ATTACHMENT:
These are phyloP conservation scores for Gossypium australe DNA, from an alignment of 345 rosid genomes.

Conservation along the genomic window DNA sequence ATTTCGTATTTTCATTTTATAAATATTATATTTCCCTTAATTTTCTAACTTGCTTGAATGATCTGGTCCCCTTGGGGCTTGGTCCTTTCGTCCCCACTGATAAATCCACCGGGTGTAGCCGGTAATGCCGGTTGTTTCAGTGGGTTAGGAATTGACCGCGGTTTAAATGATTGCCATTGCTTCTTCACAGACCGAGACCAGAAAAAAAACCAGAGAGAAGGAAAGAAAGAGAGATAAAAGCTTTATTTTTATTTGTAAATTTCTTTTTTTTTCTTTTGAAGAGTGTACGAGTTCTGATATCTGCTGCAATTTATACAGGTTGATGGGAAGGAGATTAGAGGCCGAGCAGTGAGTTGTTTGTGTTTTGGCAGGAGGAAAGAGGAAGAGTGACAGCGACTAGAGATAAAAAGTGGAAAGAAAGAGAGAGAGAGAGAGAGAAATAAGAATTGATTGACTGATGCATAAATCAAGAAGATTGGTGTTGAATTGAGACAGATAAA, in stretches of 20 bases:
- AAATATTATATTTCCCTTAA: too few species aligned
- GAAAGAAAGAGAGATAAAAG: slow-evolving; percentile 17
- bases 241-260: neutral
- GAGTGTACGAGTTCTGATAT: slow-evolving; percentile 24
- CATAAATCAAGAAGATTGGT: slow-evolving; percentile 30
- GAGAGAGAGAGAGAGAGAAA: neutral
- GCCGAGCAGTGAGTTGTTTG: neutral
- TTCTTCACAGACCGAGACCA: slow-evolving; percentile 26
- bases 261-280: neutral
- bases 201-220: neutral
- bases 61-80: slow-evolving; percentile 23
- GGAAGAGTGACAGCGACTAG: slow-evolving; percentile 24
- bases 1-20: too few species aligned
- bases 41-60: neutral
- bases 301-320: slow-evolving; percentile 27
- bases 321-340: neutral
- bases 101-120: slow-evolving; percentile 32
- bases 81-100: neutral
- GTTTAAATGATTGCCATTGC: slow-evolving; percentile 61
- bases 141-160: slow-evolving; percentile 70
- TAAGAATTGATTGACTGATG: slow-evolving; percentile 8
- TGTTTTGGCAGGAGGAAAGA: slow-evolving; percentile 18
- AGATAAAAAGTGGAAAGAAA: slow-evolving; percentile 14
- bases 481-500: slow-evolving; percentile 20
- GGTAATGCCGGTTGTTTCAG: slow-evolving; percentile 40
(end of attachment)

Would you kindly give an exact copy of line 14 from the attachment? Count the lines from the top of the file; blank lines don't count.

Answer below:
- GGAAGAGTGACAGCGACTAG: slow-evolving; percentile 24